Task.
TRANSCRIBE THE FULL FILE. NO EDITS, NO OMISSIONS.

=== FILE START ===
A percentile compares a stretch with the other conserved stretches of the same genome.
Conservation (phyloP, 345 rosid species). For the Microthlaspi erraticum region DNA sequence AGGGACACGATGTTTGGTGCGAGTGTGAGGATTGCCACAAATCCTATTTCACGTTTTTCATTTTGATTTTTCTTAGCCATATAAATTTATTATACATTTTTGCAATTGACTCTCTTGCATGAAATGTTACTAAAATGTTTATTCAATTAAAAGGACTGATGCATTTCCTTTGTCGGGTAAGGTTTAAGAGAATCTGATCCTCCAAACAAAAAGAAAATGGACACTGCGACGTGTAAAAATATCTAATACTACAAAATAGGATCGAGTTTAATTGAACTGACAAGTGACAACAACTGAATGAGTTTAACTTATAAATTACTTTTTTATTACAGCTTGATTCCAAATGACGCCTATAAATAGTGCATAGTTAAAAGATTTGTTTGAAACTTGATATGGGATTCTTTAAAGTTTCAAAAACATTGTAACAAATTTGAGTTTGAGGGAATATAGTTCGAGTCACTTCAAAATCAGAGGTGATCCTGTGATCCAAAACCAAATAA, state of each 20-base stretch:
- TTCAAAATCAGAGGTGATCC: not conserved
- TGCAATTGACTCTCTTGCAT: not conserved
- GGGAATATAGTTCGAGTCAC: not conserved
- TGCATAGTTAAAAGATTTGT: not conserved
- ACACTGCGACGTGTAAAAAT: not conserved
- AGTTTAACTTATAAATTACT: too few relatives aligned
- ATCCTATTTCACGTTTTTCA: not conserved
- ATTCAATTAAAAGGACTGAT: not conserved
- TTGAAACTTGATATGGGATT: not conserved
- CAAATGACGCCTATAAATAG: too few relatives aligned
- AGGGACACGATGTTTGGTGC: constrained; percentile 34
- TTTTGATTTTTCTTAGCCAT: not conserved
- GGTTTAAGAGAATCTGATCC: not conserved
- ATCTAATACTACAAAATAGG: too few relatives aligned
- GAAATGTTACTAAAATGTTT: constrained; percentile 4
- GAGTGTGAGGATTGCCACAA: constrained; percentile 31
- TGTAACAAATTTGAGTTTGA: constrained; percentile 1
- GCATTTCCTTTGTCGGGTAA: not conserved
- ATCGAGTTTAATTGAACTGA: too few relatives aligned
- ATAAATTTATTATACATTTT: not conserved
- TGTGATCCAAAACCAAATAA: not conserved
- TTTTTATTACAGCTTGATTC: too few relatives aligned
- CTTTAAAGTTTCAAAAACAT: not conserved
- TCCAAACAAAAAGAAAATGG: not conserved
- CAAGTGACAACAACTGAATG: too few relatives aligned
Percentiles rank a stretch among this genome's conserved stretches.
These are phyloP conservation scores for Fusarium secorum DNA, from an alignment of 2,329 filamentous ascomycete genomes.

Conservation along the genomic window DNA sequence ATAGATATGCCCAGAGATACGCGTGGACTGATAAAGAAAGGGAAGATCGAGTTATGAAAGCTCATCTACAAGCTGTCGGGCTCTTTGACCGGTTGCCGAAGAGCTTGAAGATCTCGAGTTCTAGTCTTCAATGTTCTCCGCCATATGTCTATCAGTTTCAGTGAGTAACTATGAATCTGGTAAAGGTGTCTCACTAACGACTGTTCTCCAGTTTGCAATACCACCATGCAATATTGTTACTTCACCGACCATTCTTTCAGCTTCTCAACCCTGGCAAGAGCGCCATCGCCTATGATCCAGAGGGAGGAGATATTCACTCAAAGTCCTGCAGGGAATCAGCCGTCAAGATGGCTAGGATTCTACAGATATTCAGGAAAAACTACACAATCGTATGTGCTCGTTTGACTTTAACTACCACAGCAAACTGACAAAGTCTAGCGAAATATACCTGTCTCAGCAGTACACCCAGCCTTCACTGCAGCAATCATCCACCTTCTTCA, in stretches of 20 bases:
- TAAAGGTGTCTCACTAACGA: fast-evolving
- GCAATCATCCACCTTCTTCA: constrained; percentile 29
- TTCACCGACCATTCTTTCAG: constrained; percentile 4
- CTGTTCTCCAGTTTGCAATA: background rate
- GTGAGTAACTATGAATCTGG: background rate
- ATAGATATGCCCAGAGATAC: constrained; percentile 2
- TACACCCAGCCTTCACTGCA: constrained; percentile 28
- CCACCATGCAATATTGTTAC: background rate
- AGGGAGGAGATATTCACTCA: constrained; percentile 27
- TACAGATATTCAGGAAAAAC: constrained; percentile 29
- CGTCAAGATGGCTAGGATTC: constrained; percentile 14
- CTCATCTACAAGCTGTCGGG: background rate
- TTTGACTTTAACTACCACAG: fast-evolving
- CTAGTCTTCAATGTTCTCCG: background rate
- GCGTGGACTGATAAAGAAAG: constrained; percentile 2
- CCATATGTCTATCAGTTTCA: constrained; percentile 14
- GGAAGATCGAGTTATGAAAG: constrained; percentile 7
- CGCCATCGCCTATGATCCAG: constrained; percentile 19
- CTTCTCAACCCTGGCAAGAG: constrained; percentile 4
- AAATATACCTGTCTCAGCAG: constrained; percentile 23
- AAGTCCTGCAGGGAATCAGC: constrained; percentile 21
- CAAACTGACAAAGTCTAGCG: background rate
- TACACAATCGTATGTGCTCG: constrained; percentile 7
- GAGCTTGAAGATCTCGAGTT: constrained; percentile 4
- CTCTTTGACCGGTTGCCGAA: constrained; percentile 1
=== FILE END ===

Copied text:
A percentile compares a stretch with the other conserved stretches of the same genome.
Conservation (phyloP, 345 rosid species). For the Microthlaspi erraticum region DNA sequence AGGGACACGATGTTTGGTGCGAGTGTGAGGATTGCCACAAATCCTATTTCACGTTTTTCATTTTGATTTTTCTTAGCCATATAAATTTATTATACATTTTTGCAATTGACTCTCTTGCATGAAATGTTACTAAAATGTTTATTCAATTAAAAGGACTGATGCATTTCCTTTGTCGGGTAAGGTTTAAGAGAATCTGATCCTCCAAACAAAAAGAAAATGGACACTGCGACGTGTAAAAATATCTAATACTACAAAATAGGATCGAGTTTAATTGAACTGACAAGTGACAACAACTGAATGAGTTTAACTTATAAATTACTTTTTTATTACAGCTTGATTCCAAATGACGCCTATAAATAGTGCATAGTTAAAAGATTTGTTTGAAACTTGATATGGGATTCTTTAAAGTTTCAAAAACATTGTAACAAATTTGAGTTTGAGGGAATATAGTTCGAGTCACTTCAAAATCAGAGGTGATCCTGTGATCCAAAACCAAATAA, state of each 20-base stretch:
- TTCAAAATCAGAGGTGATCC: not conserved
- TGCAATTGACTCTCTTGCAT: not conserved
- GGGAATATAGTTCGAGTCAC: not conserved
- TGCATAGTTAAAAGATTTGT: not conserved
- ACACTGCGACGTGTAAAAAT: not conserved
- AGTTTAACTTATAAATTACT: too few relatives aligned
- ATCCTATTTCACGTTTTTCA: not conserved
- ATTCAATTAAAAGGACTGAT: not conserved
- TTGAAACTTGATATGGGATT: not conserved
- CAAATGACGCCTATAAATAG: too few relatives aligned
- AGGGACACGATGTTTGGTGC: constrained; percentile 34
- TTTTGATTTTTCTTAGCCAT: not conserved
- GGTTTAAGAGAATCTGATCC: not conserved
- ATCTAATACTACAAAATAGG: too few relatives aligned
- GAAATGTTACTAAAATGTTT: constrained; percentile 4
- GAGTGTGAGGATTGCCACAA: constrained; percentile 31
- TGTAACAAATTTGAGTTTGA: constrained; percentile 1
- GCATTTCCTTTGTCGGGTAA: not conserved
- ATCGAGTTTAATTGAACTGA: too few relatives aligned
- ATAAATTTATTATACATTTT: not conserved
- TGTGATCCAAAACCAAATAA: not conserved
- TTTTTATTACAGCTTGATTC: too few relatives aligned
- CTTTAAAGTTTCAAAAACAT: not conserved
- TCCAAACAAAAAGAAAATGG: not conserved
- CAAGTGACAACAACTGAATG: too few relatives aligned
Percentiles rank a stretch among this genome's conserved stretches.
These are phyloP conservation scores for Fusarium secorum DNA, from an alignment of 2,329 filamentous ascomycete genomes.

Conservation along the genomic window DNA sequence ATAGATATGCCCAGAGATACGCGTGGACTGATAAAGAAAGGGAAGATCGAGTTATGAAAGCTCATCTACAAGCTGTCGGGCTCTTTGACCGGTTGCCGAAGAGCTTGAAGATCTCGAGTTCTAGTCTTCAATGTTCTCCGCCATATGTCTATCAGTTTCAGTGAGTAACTATGAATCTGGTAAAGGTGTCTCACTAACGACTGTTCTCCAGTTTGCAATACCACCATGCAATATTGTTACTTCACCGACCATTCTTTCAGCTTCTCAACCCTGGCAAGAGCGCCATCGCCTATGATCCAGAGGGAGGAGATATTCACTCAAAGTCCTGCAGGGAATCAGCCGTCAAGATGGCTAGGATTCTACAGATATTCAGGAAAAACTACACAATCGTATGTGCTCGTTTGACTTTAACTACCACAGCAAACTGACAAAGTCTAGCGAAATATACCTGTCTCAGCAGTACACCCAGCCTTCACTGCAGCAATCATCCACCTTCTTCA, in stretches of 20 bases:
- TAAAGGTGTCTCACTAACGA: fast-evolving
- GCAATCATCCACCTTCTTCA: constrained; percentile 29
- TTCACCGACCATTCTTTCAG: constrained; percentile 4
- CTGTTCTCCAGTTTGCAATA: background rate
- GTGAGTAACTATGAATCTGG: background rate
- ATAGATATGCCCAGAGATAC: constrained; percentile 2
- TACACCCAGCCTTCACTGCA: constrained; percentile 28
- CCACCATGCAATATTGTTAC: background rate
- AGGGAGGAGATATTCACTCA: constrained; percentile 27
- TACAGATATTCAGGAAAAAC: constrained; percentile 29
- CGTCAAGATGGCTAGGATTC: constrained; percentile 14
- CTCATCTACAAGCTGTCGGG: background rate
- TTTGACTTTAACTACCACAG: fast-evolving
- CTAGTCTTCAATGTTCTCCG: background rate
- GCGTGGACTGATAAAGAAAG: constrained; percentile 2
- CCATATGTCTATCAGTTTCA: constrained; percentile 14
- GGAAGATCGAGTTATGAAAG: constrained; percentile 7
- CGCCATCGCCTATGATCCAG: constrained; percentile 19
- CTTCTCAACCCTGGCAAGAG: constrained; percentile 4
- AAATATACCTGTCTCAGCAG: constrained; percentile 23
- AAGTCCTGCAGGGAATCAGC: constrained; percentile 21
- CAAACTGACAAAGTCTAGCG: background rate
- TACACAATCGTATGTGCTCG: constrained; percentile 7
- GAGCTTGAAGATCTCGAGTT: constrained; percentile 4
- CTCTTTGACCGGTTGCCGAA: constrained; percentile 1